How to (responsibly) handle your lottery earnings

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Hanna Horvath, CFP®

Hanna Horvath, CFP®


Hanna Horvath is a CERTIFIED FINANCIAL PLANNER™ and managing editor for growth at Policygenius. She helps produce the Easy Money newsletter, and owns all growth initiatives for Easy Money. She recently passed her exam to become a CERTIFIED FINANCIAL PLANNER™ in November 2020.

Hanna's work has appeared in NBC News, Business Insider and Inc. Magazine. She is regularly quoted in top media outlets, including CNBC, Best Company and HerMoney. She has also appeared on the Money Moolala podcast and All's Fair podcast.

Prior to Policygenius, Hanna wrote for KNBC in Los Angeles and WNBC in New York. When she isn't writing, she's (often) running, (usually) cooking and (sometimes) doing photography.

Published March 5, 2019|3 min read

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Congratulations — you’ve won the lottery. Or, you are hoping to win the lottery. The Powerball jackpot is currently worth $381 million, and a winner will be drawn Wednesday.

If you happen to get lucky, you may wonder what to do with all that cash. While it may be tempting to spend it all in one place, it can quickly snowball into a mountain of debt.

So, how can you enjoy your newfound riches without going broke?

Make a plan

Before you get the money, Jim Shagawat, certified financial planner and president of Windfall Wealth Advisors, said you should look for a tax attorney or accountant to go through your expected winnings and develop a financial “game plan.”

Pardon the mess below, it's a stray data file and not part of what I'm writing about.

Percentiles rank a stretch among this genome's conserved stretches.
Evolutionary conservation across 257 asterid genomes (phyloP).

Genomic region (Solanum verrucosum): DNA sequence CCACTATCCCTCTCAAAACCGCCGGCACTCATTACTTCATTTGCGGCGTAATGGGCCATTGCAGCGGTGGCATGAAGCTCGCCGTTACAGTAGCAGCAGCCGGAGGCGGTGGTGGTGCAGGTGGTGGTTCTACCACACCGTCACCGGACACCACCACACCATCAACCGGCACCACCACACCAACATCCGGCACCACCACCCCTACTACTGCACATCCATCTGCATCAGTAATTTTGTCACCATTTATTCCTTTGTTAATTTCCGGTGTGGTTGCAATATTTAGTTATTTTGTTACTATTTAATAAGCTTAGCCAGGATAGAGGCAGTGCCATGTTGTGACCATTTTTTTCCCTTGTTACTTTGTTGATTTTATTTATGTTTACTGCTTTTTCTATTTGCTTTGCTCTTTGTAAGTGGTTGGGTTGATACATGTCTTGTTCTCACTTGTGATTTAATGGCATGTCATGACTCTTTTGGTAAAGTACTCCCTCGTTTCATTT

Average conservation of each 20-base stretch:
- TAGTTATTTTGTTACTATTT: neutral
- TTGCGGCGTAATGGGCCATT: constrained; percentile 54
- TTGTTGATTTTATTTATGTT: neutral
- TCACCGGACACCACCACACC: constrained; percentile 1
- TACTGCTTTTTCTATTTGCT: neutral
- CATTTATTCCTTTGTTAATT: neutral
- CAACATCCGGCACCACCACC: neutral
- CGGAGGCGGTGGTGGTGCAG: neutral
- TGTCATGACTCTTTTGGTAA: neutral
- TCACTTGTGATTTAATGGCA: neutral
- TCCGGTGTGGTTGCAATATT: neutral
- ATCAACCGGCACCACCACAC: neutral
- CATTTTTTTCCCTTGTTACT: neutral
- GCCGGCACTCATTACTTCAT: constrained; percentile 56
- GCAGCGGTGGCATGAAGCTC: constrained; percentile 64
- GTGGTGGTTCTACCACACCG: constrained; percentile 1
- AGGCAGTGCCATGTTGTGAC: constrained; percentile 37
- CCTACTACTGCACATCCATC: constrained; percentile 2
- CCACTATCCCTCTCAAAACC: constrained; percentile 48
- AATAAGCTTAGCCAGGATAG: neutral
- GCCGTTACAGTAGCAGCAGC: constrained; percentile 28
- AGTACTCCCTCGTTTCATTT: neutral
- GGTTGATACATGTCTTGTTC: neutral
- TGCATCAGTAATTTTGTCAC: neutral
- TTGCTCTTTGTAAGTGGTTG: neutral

“You have to develop a whole new mindset,” he said. “Having money is one thing, but knowing what to do with it is completely different.”

Also, Shagawat said to consider keeping quiet about your windfall. Winning the lottery can make you an easy target for scams

Here comes Uncle Sam

The worst part about winning the lottery? The ginormous tax bill. Lottery winnings are taxed as income. Your winnings will likely fall into the top tax income bracket, so the IRS will tax you 37%. (Here’s a breakdown of this year’s tax brackets.)

When you win, the IRS takes around a quarter of your earnings, and you owe the rest by April 15. Then, depending on where you live, there may be state and local taxes.

Once that’s over, you can decide how you want to receive the money. Dennis Nolte, certified financial planner and vice president of Seacoast Investment Services, said you can either get your winnings over 30 years in annual payments, or as a lump sum.

Though getting your winnings over the course of years may prevent you from blowing it all at once, Nolte said the current taxes on lottery winnings are low, so it makes more financial sense to take a lump sum. Once you have the money, you can work with your financial planner to invest it or spend it responsibly.

What should you spend the money on?

While you shouldn’t frivolously spend all the money, you can afford to splurge a little. (In fact, here’s how having a splurge fund makes money fun.) But before you head to the mall, consider investing in your financial future.

Put a portion of your winnings toward your retirement. Setting aside some money in an individual retirement account can have tax benefits and can ensure you’ll have a nest egg if something goes wrong. Learn more about setting up an IRA here. Consider investing in a safe, long-term investments that can earn you even more money over time, like a bond. Just make sure you speak to an investment professional beforehand.

Also, get rid of any debts you may have. As long as you aren’t millions of dollars in debt, your Powerball winnings can easily cover any account you have in the red.

Now, you can sit back, relax, and enjoy your life post-lottery win. But it's still important to live within your means. A budget can help you stay on track. Here’s an easy-to-use spreadsheet to get you started.

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Image: Alfred Gescheidt / Getty Images